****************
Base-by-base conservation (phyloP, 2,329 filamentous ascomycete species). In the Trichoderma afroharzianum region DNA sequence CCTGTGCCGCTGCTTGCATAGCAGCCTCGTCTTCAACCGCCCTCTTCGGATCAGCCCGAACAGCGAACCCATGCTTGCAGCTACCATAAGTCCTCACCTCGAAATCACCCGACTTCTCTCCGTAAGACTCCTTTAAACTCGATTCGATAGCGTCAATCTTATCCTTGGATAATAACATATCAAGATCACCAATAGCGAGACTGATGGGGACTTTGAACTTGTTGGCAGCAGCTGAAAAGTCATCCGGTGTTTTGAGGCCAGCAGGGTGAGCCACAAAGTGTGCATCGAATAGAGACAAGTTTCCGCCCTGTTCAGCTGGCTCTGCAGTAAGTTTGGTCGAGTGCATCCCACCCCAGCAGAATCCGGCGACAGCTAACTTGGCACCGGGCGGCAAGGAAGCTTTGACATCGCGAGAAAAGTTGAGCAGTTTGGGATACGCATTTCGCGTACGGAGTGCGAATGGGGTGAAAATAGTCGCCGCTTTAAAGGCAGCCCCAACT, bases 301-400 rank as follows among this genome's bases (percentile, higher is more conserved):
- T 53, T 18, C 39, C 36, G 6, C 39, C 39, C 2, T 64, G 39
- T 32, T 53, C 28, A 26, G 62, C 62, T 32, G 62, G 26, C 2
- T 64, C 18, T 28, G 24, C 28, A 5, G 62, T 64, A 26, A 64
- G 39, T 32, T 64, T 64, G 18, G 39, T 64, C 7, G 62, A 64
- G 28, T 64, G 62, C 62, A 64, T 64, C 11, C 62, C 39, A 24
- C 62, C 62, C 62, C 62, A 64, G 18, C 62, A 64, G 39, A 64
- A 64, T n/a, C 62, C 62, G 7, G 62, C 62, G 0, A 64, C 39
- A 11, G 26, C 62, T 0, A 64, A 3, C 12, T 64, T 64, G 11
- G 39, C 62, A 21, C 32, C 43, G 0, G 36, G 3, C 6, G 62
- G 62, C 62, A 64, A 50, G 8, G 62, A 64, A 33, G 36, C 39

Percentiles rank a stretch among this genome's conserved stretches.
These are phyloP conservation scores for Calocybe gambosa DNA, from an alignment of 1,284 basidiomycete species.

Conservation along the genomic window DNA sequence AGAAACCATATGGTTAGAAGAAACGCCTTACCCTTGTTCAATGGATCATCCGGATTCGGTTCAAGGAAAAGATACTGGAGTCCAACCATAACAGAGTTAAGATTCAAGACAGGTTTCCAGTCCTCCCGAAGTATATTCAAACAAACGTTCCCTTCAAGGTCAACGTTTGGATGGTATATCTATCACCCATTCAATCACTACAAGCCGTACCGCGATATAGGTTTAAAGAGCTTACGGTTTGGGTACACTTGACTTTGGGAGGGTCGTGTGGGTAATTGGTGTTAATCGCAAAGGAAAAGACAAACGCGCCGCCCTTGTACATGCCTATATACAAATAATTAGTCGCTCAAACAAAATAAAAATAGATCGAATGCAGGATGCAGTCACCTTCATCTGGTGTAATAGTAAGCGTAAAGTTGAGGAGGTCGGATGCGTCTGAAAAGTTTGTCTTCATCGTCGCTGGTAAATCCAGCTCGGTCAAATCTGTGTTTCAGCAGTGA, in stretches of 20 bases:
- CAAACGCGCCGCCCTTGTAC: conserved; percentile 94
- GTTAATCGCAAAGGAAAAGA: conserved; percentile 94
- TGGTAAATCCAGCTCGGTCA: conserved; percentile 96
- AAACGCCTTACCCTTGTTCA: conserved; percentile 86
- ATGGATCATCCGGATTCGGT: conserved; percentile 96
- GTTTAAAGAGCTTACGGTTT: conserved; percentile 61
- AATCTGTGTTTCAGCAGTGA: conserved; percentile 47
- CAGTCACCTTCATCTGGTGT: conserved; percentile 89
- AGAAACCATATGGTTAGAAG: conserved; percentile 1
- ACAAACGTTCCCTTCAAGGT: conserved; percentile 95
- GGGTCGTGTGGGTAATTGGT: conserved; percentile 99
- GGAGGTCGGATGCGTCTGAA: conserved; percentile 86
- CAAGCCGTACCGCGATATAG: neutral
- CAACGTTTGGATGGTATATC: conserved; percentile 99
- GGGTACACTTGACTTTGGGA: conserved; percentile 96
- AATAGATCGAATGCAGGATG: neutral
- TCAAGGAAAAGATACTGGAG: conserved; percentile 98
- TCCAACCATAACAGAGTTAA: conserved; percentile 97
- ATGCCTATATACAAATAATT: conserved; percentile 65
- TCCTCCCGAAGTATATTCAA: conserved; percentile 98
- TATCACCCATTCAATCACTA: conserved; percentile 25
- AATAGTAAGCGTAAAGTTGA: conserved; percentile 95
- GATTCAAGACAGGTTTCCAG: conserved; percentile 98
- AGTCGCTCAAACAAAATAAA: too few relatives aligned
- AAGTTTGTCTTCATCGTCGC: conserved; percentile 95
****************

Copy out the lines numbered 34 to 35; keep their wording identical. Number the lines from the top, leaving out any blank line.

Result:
- TCCTCCCGAAGTATATTCAA: conserved; percentile 98
- TATCACCCATTCAATCACTA: conserved; percentile 25